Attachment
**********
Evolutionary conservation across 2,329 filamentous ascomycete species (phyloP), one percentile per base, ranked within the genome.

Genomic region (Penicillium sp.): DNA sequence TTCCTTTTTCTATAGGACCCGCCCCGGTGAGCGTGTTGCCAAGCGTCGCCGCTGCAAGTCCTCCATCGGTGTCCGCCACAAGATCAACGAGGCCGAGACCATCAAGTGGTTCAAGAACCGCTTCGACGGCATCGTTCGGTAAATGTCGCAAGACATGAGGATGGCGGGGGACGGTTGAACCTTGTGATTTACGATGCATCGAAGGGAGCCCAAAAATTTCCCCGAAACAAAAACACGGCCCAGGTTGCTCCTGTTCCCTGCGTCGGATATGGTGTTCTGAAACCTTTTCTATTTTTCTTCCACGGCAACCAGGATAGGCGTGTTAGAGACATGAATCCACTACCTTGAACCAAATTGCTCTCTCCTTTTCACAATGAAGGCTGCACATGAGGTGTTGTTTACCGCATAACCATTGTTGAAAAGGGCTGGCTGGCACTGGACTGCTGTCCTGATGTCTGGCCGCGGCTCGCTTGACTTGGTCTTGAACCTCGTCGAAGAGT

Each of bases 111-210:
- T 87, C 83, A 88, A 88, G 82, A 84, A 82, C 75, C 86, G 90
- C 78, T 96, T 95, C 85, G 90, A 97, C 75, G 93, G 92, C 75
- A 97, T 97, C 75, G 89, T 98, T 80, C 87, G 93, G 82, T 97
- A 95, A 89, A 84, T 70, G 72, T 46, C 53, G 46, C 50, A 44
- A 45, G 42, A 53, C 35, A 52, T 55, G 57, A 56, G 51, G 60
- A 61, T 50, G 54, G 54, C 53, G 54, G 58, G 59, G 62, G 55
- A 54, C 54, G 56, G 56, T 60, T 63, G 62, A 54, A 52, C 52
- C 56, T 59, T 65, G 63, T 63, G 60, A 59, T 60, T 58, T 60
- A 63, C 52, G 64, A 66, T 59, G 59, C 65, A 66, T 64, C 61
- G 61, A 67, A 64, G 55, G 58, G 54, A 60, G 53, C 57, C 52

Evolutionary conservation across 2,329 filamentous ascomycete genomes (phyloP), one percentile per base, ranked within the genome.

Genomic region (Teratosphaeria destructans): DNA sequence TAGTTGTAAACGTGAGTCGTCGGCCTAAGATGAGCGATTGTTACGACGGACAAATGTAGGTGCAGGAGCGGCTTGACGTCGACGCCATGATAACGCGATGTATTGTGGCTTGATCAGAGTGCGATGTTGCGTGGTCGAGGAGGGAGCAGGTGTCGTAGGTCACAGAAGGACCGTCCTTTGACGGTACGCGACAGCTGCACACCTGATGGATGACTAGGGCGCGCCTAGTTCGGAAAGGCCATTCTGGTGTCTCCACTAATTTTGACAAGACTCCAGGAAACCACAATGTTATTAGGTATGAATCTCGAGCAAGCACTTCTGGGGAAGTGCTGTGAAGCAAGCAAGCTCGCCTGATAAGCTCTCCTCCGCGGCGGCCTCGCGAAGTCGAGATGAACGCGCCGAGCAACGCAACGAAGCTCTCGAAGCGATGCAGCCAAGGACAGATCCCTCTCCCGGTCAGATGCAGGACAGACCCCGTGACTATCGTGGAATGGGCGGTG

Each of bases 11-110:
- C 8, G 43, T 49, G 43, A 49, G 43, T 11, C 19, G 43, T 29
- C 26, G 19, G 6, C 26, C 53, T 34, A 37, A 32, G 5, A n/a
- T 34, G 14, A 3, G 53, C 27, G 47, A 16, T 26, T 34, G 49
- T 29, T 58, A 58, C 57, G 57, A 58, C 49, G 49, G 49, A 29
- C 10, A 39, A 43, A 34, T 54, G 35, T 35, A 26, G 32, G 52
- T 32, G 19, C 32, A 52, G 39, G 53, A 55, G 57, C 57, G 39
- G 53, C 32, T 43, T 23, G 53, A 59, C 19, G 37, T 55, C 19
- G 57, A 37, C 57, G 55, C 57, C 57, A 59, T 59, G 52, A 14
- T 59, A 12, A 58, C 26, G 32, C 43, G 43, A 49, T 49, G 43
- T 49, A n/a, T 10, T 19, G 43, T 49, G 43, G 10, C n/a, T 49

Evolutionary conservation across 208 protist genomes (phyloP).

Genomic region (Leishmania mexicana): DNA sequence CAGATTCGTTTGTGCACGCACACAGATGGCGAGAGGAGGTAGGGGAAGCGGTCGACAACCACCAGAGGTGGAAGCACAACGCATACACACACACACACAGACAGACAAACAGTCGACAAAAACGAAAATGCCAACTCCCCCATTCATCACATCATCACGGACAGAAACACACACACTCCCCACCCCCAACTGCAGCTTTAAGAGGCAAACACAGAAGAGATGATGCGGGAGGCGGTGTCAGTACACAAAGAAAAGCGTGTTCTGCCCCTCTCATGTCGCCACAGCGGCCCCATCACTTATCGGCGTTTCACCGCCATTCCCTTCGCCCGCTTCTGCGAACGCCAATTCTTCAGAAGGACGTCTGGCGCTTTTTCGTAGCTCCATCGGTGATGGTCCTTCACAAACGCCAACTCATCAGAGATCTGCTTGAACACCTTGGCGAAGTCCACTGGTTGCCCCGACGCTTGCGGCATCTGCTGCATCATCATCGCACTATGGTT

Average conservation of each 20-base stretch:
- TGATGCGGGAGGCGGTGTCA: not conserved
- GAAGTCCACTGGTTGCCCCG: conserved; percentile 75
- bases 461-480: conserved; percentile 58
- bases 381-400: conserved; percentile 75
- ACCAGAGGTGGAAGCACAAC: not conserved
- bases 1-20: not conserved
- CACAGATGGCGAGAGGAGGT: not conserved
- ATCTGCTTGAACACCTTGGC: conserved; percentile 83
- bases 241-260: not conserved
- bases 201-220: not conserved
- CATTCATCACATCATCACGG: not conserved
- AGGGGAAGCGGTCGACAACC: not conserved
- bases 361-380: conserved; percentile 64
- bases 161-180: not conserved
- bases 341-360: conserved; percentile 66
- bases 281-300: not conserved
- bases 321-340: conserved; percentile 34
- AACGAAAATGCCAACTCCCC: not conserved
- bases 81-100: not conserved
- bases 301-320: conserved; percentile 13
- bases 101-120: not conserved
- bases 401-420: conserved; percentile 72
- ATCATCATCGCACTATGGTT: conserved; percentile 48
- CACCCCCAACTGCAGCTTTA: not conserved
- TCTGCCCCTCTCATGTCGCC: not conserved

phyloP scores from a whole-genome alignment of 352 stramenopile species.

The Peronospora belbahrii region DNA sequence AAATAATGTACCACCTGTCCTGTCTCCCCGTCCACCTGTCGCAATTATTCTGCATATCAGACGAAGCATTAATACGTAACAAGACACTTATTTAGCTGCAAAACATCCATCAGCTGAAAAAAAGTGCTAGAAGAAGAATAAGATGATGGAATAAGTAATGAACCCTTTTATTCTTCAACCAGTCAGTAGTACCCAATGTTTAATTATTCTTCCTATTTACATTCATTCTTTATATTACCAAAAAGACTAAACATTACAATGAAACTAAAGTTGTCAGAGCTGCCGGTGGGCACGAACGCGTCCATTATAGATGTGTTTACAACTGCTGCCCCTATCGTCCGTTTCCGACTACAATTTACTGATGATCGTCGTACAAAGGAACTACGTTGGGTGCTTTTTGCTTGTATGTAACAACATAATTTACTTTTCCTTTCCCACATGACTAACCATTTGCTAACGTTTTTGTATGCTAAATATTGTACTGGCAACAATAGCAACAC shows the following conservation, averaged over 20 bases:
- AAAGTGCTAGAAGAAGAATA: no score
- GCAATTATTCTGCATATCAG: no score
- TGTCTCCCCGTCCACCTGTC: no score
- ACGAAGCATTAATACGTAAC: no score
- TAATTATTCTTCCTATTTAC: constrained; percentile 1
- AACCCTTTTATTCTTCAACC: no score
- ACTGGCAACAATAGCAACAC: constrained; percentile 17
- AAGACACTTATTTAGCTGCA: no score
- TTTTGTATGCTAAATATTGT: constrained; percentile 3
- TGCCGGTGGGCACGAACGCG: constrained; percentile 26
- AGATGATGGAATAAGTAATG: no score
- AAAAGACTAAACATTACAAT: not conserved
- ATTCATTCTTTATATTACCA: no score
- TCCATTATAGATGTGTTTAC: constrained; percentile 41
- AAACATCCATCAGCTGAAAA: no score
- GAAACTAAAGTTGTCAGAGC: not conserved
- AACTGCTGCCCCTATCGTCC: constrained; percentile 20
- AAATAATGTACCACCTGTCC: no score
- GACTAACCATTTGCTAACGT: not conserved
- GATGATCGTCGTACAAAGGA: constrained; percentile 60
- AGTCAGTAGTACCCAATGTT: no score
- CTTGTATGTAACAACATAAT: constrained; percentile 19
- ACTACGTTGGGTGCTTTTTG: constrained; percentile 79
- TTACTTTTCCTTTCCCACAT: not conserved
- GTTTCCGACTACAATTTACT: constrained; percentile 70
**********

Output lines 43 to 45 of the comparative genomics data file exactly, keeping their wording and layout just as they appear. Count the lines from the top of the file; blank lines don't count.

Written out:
- bases 161-180: not conserved
- bases 341-360: conserved; percentile 66
- bases 281-300: not conserved